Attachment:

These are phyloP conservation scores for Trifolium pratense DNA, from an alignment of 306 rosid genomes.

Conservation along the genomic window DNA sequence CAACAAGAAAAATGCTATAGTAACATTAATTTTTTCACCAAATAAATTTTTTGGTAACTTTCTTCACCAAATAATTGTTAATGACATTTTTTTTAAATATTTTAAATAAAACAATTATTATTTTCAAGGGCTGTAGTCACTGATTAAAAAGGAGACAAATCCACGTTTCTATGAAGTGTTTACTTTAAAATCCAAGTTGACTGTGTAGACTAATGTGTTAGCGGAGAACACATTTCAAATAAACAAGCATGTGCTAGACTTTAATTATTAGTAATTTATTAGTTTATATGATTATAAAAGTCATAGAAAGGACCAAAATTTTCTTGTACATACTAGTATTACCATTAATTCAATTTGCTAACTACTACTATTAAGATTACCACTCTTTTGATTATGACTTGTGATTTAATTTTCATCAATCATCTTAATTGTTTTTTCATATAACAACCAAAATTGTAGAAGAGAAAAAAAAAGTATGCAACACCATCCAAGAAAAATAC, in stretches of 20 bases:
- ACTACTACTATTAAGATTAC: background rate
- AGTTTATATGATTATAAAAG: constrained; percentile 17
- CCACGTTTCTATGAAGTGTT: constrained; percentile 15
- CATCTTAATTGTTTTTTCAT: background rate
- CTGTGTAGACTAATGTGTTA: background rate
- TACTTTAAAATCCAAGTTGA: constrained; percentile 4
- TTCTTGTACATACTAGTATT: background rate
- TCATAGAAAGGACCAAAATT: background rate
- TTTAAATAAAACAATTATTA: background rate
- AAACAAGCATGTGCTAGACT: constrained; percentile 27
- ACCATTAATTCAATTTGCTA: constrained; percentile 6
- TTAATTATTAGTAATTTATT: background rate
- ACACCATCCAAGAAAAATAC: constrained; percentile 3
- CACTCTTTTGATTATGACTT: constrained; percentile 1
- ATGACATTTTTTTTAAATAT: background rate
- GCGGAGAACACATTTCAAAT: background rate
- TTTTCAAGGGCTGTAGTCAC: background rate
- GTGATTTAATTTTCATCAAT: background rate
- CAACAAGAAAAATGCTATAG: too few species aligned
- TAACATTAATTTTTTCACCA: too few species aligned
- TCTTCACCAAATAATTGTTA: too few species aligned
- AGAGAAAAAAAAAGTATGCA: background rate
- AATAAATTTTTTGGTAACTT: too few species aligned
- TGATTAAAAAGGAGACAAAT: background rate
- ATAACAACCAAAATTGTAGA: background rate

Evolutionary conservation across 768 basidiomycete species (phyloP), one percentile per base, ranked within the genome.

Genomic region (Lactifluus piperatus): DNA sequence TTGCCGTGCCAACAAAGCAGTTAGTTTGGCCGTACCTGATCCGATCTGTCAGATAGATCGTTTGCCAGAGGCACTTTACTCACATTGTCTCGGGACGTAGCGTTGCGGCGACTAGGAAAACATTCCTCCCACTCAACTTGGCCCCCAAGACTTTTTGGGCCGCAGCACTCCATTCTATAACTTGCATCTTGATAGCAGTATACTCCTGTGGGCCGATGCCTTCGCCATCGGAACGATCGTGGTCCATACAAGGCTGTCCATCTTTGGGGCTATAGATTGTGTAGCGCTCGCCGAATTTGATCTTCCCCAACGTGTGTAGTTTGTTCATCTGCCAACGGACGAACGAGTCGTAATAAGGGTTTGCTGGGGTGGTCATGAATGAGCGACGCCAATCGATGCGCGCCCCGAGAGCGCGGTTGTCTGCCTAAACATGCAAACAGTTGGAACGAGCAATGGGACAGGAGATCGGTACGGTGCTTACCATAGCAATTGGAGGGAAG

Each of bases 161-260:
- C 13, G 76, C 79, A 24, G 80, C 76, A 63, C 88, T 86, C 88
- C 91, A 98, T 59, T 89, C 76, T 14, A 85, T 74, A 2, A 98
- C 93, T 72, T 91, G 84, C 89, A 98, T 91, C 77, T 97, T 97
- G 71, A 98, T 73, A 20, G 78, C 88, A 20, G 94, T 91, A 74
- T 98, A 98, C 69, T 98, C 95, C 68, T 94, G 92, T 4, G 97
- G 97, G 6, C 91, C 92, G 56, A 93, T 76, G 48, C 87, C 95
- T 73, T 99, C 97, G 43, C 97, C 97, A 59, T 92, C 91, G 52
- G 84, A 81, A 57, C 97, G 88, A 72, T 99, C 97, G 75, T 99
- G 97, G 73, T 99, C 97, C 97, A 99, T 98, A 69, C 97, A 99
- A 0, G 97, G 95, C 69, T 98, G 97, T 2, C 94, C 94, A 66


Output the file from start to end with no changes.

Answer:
These are phyloP conservation scores for Trifolium pratense DNA, from an alignment of 306 rosid genomes.

Conservation along the genomic window DNA sequence CAACAAGAAAAATGCTATAGTAACATTAATTTTTTCACCAAATAAATTTTTTGGTAACTTTCTTCACCAAATAATTGTTAATGACATTTTTTTTAAATATTTTAAATAAAACAATTATTATTTTCAAGGGCTGTAGTCACTGATTAAAAAGGAGACAAATCCACGTTTCTATGAAGTGTTTACTTTAAAATCCAAGTTGACTGTGTAGACTAATGTGTTAGCGGAGAACACATTTCAAATAAACAAGCATGTGCTAGACTTTAATTATTAGTAATTTATTAGTTTATATGATTATAAAAGTCATAGAAAGGACCAAAATTTTCTTGTACATACTAGTATTACCATTAATTCAATTTGCTAACTACTACTATTAAGATTACCACTCTTTTGATTATGACTTGTGATTTAATTTTCATCAATCATCTTAATTGTTTTTTCATATAACAACCAAAATTGTAGAAGAGAAAAAAAAAGTATGCAACACCATCCAAGAAAAATAC, in stretches of 20 bases:
- ACTACTACTATTAAGATTAC: background rate
- AGTTTATATGATTATAAAAG: constrained; percentile 17
- CCACGTTTCTATGAAGTGTT: constrained; percentile 15
- CATCTTAATTGTTTTTTCAT: background rate
- CTGTGTAGACTAATGTGTTA: background rate
- TACTTTAAAATCCAAGTTGA: constrained; percentile 4
- TTCTTGTACATACTAGTATT: background rate
- TCATAGAAAGGACCAAAATT: background rate
- TTTAAATAAAACAATTATTA: background rate
- AAACAAGCATGTGCTAGACT: constrained; percentile 27
- ACCATTAATTCAATTTGCTA: constrained; percentile 6
- TTAATTATTAGTAATTTATT: background rate
- ACACCATCCAAGAAAAATAC: constrained; percentile 3
- CACTCTTTTGATTATGACTT: constrained; percentile 1
- ATGACATTTTTTTTAAATAT: background rate
- GCGGAGAACACATTTCAAAT: background rate
- TTTTCAAGGGCTGTAGTCAC: background rate
- GTGATTTAATTTTCATCAAT: background rate
- CAACAAGAAAAATGCTATAG: too few species aligned
- TAACATTAATTTTTTCACCA: too few species aligned
- TCTTCACCAAATAATTGTTA: too few species aligned
- AGAGAAAAAAAAAGTATGCA: background rate
- AATAAATTTTTTGGTAACTT: too few species aligned
- TGATTAAAAAGGAGACAAAT: background rate
- ATAACAACCAAAATTGTAGA: background rate

Evolutionary conservation across 768 basidiomycete species (phyloP), one percentile per base, ranked within the genome.

Genomic region (Lactifluus piperatus): DNA sequence TTGCCGTGCCAACAAAGCAGTTAGTTTGGCCGTACCTGATCCGATCTGTCAGATAGATCGTTTGCCAGAGGCACTTTACTCACATTGTCTCGGGACGTAGCGTTGCGGCGACTAGGAAAACATTCCTCCCACTCAACTTGGCCCCCAAGACTTTTTGGGCCGCAGCACTCCATTCTATAACTTGCATCTTGATAGCAGTATACTCCTGTGGGCCGATGCCTTCGCCATCGGAACGATCGTGGTCCATACAAGGCTGTCCATCTTTGGGGCTATAGATTGTGTAGCGCTCGCCGAATTTGATCTTCCCCAACGTGTGTAGTTTGTTCATCTGCCAACGGACGAACGAGTCGTAATAAGGGTTTGCTGGGGTGGTCATGAATGAGCGACGCCAATCGATGCGCGCCCCGAGAGCGCGGTTGTCTGCCTAAACATGCAAACAGTTGGAACGAGCAATGGGACAGGAGATCGGTACGGTGCTTACCATAGCAATTGGAGGGAAG

Each of bases 161-260:
- C 13, G 76, C 79, A 24, G 80, C 76, A 63, C 88, T 86, C 88
- C 91, A 98, T 59, T 89, C 76, T 14, A 85, T 74, A 2, A 98
- C 93, T 72, T 91, G 84, C 89, A 98, T 91, C 77, T 97, T 97
- G 71, A 98, T 73, A 20, G 78, C 88, A 20, G 94, T 91, A 74
- T 98, A 98, C 69, T 98, C 95, C 68, T 94, G 92, T 4, G 97
- G 97, G 6, C 91, C 92, G 56, A 93, T 76, G 48, C 87, C 95
- T 73, T 99, C 97, G 43, C 97, C 97, A 59, T 92, C 91, G 52
- G 84, A 81, A 57, C 97, G 88, A 72, T 99, C 97, G 75, T 99
- G 97, G 73, T 99, C 97, C 97, A 99, T 98, A 69, C 97, A 99
- A 0, G 97, G 95, C 69, T 98, G 97, T 2, C 94, C 94, A 66